Livin' in TRIMP Tower
Amongst cyclists, there are mixed opinions about Strava, the social network that promotes tracking, analysis, and sharing the GPS logs of one’s rides.
There’s no question of the value it provides. But there’s been a bit of backlash from non-competitive riders who think preoccupation with “the numbers” detracts from the pleasure of riding. While that might be how it is for them, that doesn’t confer upon them the right to judge others for whom Strava’s information actually enhances their cycling experience.
Like many sites, Strava gives free users access to most of their functionality, but saves some advanced features for paying members. For myself, the ability to create my own heatmaps wasn’t sufficient reason to pay for access. However, a recent offer of a free month of premium access finally lured me in.
Although it’s not the main point of this post, the first thing I had to look at was those heatmap charts. A year and a half ago, I put together my own heatmap of a year’s worth of my cycling in Boston, which you can see here.
In comparison, here’s Strava’s heatmap of all the 500+ rides I’ve logged since 2010. Click here or on the image to get through to the interactive map where you can pan and zoom around.
They also let you generate heatmaps for a particular calendar year or an arbitrary date range. So here’s another chart showing where I’ve ridden since moving to Pittsburgh back in December. Click thru for the interactive version.
Clearly they’re more flexible and less work than creating my own from scratch.
Another premium feature worth a brief mention is the “trophy case”. Strava offers monthly climbing or mileage “challenges” to all riders, but when a paying member completes a challenge, Strava adds little badges on the “trophy case” section of their rider profile page.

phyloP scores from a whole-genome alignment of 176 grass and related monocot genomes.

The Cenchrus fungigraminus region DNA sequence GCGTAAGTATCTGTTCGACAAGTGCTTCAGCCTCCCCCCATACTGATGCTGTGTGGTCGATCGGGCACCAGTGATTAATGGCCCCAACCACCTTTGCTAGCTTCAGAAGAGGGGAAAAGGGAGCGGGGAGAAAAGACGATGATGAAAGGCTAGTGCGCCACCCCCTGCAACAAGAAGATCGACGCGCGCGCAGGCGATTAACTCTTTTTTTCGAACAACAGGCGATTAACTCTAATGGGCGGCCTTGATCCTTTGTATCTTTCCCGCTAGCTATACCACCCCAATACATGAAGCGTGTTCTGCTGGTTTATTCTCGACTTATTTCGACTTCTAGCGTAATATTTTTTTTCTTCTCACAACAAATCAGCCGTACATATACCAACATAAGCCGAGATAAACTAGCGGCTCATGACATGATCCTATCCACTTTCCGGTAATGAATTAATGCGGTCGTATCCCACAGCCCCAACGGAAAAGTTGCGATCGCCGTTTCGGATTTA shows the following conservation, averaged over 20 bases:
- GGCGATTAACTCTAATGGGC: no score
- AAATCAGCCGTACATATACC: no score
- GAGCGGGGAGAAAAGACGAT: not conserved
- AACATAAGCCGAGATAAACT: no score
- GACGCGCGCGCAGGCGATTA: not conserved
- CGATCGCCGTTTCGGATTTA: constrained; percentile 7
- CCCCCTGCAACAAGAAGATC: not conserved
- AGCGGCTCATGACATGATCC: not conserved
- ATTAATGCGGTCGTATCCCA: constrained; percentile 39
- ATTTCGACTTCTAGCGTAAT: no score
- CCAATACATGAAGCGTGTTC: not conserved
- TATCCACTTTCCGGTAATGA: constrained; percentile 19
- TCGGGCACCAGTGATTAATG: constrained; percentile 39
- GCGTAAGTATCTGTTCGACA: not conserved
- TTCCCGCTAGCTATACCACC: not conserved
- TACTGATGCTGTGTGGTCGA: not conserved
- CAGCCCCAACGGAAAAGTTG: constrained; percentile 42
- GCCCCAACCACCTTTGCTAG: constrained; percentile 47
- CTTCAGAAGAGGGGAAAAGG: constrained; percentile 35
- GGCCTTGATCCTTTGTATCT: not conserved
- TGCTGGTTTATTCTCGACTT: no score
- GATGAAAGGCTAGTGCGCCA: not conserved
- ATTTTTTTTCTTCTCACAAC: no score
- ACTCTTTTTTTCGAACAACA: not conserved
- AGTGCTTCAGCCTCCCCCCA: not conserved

Since those aren’t shown for free users, I never paid much attention to the challenges I’d completed, but now they all show up on my rider profile. In 2014 I completed four monthly “gran fondo” challenges plus one long “summer challenge”. In 2015 I added three more gran fondos. And thanks to favorable weather, I’ve already completed two more this year, and will complete my first monthly “climbing challenge” in a couple days.
That’s all nice, but it’s not the premium feature that I really want to show you. The main point of this post is the “Freshness & Fitness” chart, which I want to explain in some detail, because it’s cool.
For visual reference, here’s my fitness chart for the past 12 months. Click the image to see it at full size.
Look first at the histogram across the bottom. Each one of the vertical lines represents a ride. Each line’s height represents the ride’s difficulty, based on its intensity and duration, and is called its “training impulse” or TRIMP or “suffer score”. The harder the ride, the taller the line. Above, I’ve highlighted last September’s late-season Hub on Wheels ride; it was a very intense three-hour ride, which is reflected in its training impulse value of 315.
Now look at the main/shaded/dark/bold line on the line chart above. That’s a different measurement called “fitness”, which represents my overall strength on the bike. You’ll see that every time I do a ride, my fitness goes up in proportion to how hard the ride was. So when I ride, I get stronger, but it gradually declines on days that I don’t ride.
There’s a spike at the Hub on Wheels ride where my fitness jumped up from 26 to 33, then slowly declined to 22 over the next three weeks while I was off the bike. Similarly, I was at peak fitness in June after riding hard and often, but my overall fitness declined through July and August, when I rode considerably less. Technically speaking, fitness is a weighted average of the training impulse for the previous six weeks.
There’s another metric that I haven’t shown here in order to keep the chart clean. We all know that after a hard ride, it can take a couple days of rest for your body to recover before you can go hard again. To take that into account, there’s another metric called “fatigue”.
Like fitness, fatigue increases in proportion to how hard you rode. After Hub on Wheels, my fatigue rose from 6 to 47. But it takes only a few days to recover from fatigue; a week after the Hub ride, my fatigue had gone back down to 17. In technical terms, it’s a weighted average of only the past 7 days’ training. While the positive effects on fitness of training last a long time, the negative impact of fatigue does not. That’s fatigue.